Sundays start early for me. Hours before our weekly gathering, I’m at church preparing.
I’ll walk through and offer a prayer for Sunday school classes. I pray for meaningful conversations that lead to new experiences of God’s grace. Then I’ll do some pew praying. That’s when I sit in a different pew and pray for our worship. This reminds me there are real people listening and sharing in what’s happening that day. Part of that prayer is asking God to help me lead the day’s worship faithfully. Then, even as high tech as I like to be, I print my week’s message.
Sometimes, I help with music. So, I take a few minutes to go over the songs myself. Like many, many Sundays before, that’s what I did yesterday.
But yesterday was a different kind of Sunday.
A young man from our church died this weekend. He just finished the fire academy through our community college and started his senior year of high school. He was so, so happy about where his life was heading. Of course, his death shocked us all.
We were to sing a song we’ve shared several times before. It’s a great call to worship the Savior who has done so much for us. The song reminds us we are God’s own, claimed by God and forgiven.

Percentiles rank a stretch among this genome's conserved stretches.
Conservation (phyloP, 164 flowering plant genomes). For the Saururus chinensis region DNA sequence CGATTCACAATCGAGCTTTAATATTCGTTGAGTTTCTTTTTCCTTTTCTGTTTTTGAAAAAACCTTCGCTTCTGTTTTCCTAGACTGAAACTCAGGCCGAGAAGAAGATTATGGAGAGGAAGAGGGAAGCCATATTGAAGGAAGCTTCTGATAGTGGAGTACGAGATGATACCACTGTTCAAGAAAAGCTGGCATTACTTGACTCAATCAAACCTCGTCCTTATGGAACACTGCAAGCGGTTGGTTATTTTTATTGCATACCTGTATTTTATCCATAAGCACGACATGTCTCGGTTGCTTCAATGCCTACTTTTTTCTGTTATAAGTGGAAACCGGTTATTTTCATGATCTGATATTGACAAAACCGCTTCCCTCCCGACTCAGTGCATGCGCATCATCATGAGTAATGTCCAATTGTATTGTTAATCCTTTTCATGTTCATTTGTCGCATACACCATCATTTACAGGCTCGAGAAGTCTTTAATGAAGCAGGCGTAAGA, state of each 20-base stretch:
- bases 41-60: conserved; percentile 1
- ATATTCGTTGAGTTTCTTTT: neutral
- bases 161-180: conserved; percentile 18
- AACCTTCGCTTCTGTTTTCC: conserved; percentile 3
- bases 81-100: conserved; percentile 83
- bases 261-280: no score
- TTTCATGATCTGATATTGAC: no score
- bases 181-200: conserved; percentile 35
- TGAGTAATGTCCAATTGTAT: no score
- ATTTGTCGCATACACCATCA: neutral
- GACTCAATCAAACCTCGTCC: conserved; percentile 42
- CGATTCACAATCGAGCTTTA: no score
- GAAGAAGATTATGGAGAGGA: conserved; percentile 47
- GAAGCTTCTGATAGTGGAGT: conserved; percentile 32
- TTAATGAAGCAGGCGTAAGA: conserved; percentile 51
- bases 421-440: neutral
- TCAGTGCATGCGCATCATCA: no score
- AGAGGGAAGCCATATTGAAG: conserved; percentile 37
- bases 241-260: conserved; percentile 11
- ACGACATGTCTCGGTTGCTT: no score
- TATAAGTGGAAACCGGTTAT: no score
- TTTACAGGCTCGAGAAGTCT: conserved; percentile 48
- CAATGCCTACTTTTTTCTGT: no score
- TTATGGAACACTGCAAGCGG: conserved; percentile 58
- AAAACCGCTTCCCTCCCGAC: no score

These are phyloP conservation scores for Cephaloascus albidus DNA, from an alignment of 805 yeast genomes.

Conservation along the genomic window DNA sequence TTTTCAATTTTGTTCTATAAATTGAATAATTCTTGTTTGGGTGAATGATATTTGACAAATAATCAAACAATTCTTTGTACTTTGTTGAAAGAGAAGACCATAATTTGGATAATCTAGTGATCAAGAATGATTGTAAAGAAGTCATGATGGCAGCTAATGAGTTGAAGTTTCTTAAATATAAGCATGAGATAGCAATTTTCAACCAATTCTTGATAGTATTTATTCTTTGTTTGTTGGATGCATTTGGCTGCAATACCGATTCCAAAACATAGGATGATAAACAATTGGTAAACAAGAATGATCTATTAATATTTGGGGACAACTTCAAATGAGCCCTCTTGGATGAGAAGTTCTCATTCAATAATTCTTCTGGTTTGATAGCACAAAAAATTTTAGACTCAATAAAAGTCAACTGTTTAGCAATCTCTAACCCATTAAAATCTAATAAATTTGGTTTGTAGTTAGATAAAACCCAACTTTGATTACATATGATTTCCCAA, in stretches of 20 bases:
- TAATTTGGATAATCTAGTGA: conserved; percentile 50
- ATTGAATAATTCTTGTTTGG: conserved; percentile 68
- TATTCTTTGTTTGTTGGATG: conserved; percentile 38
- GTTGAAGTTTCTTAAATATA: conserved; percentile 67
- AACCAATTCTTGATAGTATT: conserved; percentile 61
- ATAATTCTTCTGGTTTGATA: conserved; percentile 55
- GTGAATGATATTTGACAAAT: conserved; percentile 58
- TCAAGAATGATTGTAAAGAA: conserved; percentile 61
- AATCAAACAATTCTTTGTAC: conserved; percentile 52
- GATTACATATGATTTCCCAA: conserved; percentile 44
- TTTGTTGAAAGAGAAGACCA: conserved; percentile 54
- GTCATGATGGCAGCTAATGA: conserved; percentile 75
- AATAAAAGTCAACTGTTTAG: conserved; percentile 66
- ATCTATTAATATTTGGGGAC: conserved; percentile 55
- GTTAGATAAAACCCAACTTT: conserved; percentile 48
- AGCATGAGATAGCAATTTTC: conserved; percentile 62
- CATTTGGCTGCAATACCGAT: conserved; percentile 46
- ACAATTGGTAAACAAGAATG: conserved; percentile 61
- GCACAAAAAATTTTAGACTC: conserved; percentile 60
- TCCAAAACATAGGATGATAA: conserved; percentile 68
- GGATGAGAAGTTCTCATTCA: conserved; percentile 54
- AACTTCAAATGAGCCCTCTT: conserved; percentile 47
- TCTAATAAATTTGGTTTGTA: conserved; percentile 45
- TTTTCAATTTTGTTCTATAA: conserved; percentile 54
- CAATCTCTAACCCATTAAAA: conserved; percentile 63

When I got to the final verse by myself, I had to stop. The words of that verse struck my broken heart. No problem, I thought. I’m only playing guitar; I don’t have to sing. Since my daughter sings for us, I figured she’d sing through it. When we both rehearsed together, we found out neither of us could.
So, we didn’t.
We’ll be able to sing that song again. At that moment, though, the pain of losing a friend made it difficult. But we still praised the Savior. The song reminds us why we can as it calls to mind an affirmation of scripture: We are looking for the city that is to come (Hebrews 13:13).
Even though we didn’t sing that song, we still worshiped. God is still worthy of our praise, after all. Even our broken praise. I suppose that is a lesson. All of our worship is broken in some regard. We may not always feel that way. Some Sundays may feel happier than others. But we’re still works in progress. Thankfully, God’s grace carries our broken pieces.
Knowing what God has done and will forever do for us, we can offer a sacrifice of praise (Hebrews 13:15). Even if we can’t sing in the moment, our hearts know the promise of our faith:
Now, the Treasure of my whole life
I will stand soon by Your own side
Says the Savior, “Welcome home child!”
Praise the Savior, Jesus